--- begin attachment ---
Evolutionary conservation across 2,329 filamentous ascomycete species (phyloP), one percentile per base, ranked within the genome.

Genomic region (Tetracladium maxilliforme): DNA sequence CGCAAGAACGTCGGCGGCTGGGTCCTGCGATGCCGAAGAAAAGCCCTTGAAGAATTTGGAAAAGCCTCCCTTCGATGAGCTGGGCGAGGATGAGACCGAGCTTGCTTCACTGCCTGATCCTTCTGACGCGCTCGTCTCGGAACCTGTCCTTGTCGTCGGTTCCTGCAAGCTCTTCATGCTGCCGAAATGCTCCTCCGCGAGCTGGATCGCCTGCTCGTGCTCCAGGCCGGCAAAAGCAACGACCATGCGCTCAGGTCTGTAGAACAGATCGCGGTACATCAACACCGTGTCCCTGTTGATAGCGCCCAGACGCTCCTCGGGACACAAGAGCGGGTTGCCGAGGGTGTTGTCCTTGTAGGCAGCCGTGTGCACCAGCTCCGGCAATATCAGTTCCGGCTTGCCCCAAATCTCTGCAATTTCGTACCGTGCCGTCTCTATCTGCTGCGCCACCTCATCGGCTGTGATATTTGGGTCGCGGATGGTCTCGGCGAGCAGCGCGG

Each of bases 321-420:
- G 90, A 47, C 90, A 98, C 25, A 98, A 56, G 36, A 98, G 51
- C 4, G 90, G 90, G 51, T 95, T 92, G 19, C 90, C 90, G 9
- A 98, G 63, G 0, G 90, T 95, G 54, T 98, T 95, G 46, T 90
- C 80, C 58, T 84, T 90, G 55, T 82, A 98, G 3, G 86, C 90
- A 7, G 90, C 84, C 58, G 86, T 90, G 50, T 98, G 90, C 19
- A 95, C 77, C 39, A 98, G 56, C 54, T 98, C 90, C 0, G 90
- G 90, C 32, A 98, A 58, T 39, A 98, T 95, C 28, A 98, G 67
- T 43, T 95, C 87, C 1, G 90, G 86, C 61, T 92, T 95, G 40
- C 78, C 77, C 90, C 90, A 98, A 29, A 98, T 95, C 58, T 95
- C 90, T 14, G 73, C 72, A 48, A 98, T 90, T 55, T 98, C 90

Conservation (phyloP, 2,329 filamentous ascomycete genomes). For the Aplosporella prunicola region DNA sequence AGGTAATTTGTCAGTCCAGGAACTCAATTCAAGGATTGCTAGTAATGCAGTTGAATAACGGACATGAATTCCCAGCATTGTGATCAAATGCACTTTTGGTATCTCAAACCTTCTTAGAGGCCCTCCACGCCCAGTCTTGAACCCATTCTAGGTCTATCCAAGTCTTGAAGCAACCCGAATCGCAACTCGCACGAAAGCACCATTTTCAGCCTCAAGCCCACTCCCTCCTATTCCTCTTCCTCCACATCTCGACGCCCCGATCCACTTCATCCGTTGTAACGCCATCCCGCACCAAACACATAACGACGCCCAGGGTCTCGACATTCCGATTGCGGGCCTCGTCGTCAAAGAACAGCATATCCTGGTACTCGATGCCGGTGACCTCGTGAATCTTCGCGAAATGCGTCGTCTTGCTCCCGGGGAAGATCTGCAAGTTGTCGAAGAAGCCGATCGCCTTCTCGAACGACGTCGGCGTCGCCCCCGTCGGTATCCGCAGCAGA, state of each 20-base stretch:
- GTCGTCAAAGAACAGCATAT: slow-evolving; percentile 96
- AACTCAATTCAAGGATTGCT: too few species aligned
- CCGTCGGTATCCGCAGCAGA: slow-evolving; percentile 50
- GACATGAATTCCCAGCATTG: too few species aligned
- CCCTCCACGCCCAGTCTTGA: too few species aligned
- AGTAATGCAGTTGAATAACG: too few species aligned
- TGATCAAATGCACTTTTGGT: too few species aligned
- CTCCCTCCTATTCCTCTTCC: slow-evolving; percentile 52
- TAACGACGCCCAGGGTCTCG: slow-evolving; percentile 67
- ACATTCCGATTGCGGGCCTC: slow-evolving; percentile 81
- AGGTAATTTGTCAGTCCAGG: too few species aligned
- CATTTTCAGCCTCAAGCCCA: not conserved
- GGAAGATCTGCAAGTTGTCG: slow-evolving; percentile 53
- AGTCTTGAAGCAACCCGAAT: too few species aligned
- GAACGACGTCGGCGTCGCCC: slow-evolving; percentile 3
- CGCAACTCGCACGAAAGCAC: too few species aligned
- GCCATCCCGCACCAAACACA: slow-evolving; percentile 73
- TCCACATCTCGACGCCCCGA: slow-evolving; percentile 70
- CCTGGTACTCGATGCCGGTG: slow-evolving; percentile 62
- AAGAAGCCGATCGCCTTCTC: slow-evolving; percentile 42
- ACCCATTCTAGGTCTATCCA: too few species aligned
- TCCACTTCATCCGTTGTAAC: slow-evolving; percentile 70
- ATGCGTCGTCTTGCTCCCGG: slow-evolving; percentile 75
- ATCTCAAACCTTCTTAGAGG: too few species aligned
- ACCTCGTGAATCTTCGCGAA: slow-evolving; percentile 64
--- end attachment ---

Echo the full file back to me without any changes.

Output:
Evolutionary conservation across 2,329 filamentous ascomycete species (phyloP), one percentile per base, ranked within the genome.

Genomic region (Tetracladium maxilliforme): DNA sequence CGCAAGAACGTCGGCGGCTGGGTCCTGCGATGCCGAAGAAAAGCCCTTGAAGAATTTGGAAAAGCCTCCCTTCGATGAGCTGGGCGAGGATGAGACCGAGCTTGCTTCACTGCCTGATCCTTCTGACGCGCTCGTCTCGGAACCTGTCCTTGTCGTCGGTTCCTGCAAGCTCTTCATGCTGCCGAAATGCTCCTCCGCGAGCTGGATCGCCTGCTCGTGCTCCAGGCCGGCAAAAGCAACGACCATGCGCTCAGGTCTGTAGAACAGATCGCGGTACATCAACACCGTGTCCCTGTTGATAGCGCCCAGACGCTCCTCGGGACACAAGAGCGGGTTGCCGAGGGTGTTGTCCTTGTAGGCAGCCGTGTGCACCAGCTCCGGCAATATCAGTTCCGGCTTGCCCCAAATCTCTGCAATTTCGTACCGTGCCGTCTCTATCTGCTGCGCCACCTCATCGGCTGTGATATTTGGGTCGCGGATGGTCTCGGCGAGCAGCGCGG

Each of bases 321-420:
- G 90, A 47, C 90, A 98, C 25, A 98, A 56, G 36, A 98, G 51
- C 4, G 90, G 90, G 51, T 95, T 92, G 19, C 90, C 90, G 9
- A 98, G 63, G 0, G 90, T 95, G 54, T 98, T 95, G 46, T 90
- C 80, C 58, T 84, T 90, G 55, T 82, A 98, G 3, G 86, C 90
- A 7, G 90, C 84, C 58, G 86, T 90, G 50, T 98, G 90, C 19
- A 95, C 77, C 39, A 98, G 56, C 54, T 98, C 90, C 0, G 90
- G 90, C 32, A 98, A 58, T 39, A 98, T 95, C 28, A 98, G 67
- T 43, T 95, C 87, C 1, G 90, G 86, C 61, T 92, T 95, G 40
- C 78, C 77, C 90, C 90, A 98, A 29, A 98, T 95, C 58, T 95
- C 90, T 14, G 73, C 72, A 48, A 98, T 90, T 55, T 98, C 90

Conservation (phyloP, 2,329 filamentous ascomycete genomes). For the Aplosporella prunicola region DNA sequence AGGTAATTTGTCAGTCCAGGAACTCAATTCAAGGATTGCTAGTAATGCAGTTGAATAACGGACATGAATTCCCAGCATTGTGATCAAATGCACTTTTGGTATCTCAAACCTTCTTAGAGGCCCTCCACGCCCAGTCTTGAACCCATTCTAGGTCTATCCAAGTCTTGAAGCAACCCGAATCGCAACTCGCACGAAAGCACCATTTTCAGCCTCAAGCCCACTCCCTCCTATTCCTCTTCCTCCACATCTCGACGCCCCGATCCACTTCATCCGTTGTAACGCCATCCCGCACCAAACACATAACGACGCCCAGGGTCTCGACATTCCGATTGCGGGCCTCGTCGTCAAAGAACAGCATATCCTGGTACTCGATGCCGGTGACCTCGTGAATCTTCGCGAAATGCGTCGTCTTGCTCCCGGGGAAGATCTGCAAGTTGTCGAAGAAGCCGATCGCCTTCTCGAACGACGTCGGCGTCGCCCCCGTCGGTATCCGCAGCAGA, state of each 20-base stretch:
- GTCGTCAAAGAACAGCATAT: slow-evolving; percentile 96
- AACTCAATTCAAGGATTGCT: too few species aligned
- CCGTCGGTATCCGCAGCAGA: slow-evolving; percentile 50
- GACATGAATTCCCAGCATTG: too few species aligned
- CCCTCCACGCCCAGTCTTGA: too few species aligned
- AGTAATGCAGTTGAATAACG: too few species aligned
- TGATCAAATGCACTTTTGGT: too few species aligned
- CTCCCTCCTATTCCTCTTCC: slow-evolving; percentile 52
- TAACGACGCCCAGGGTCTCG: slow-evolving; percentile 67
- ACATTCCGATTGCGGGCCTC: slow-evolving; percentile 81
- AGGTAATTTGTCAGTCCAGG: too few species aligned
- CATTTTCAGCCTCAAGCCCA: not conserved
- GGAAGATCTGCAAGTTGTCG: slow-evolving; percentile 53
- AGTCTTGAAGCAACCCGAAT: too few species aligned
- GAACGACGTCGGCGTCGCCC: slow-evolving; percentile 3
- CGCAACTCGCACGAAAGCAC: too few species aligned
- GCCATCCCGCACCAAACACA: slow-evolving; percentile 73
- TCCACATCTCGACGCCCCGA: slow-evolving; percentile 70
- CCTGGTACTCGATGCCGGTG: slow-evolving; percentile 62
- AAGAAGCCGATCGCCTTCTC: slow-evolving; percentile 42
- ACCCATTCTAGGTCTATCCA: too few species aligned
- TCCACTTCATCCGTTGTAAC: slow-evolving; percentile 70
- ATGCGTCGTCTTGCTCCCGG: slow-evolving; percentile 75
- ATCTCAAACCTTCTTAGAGG: too few species aligned
- ACCTCGTGAATCTTCGCGAA: slow-evolving; percentile 64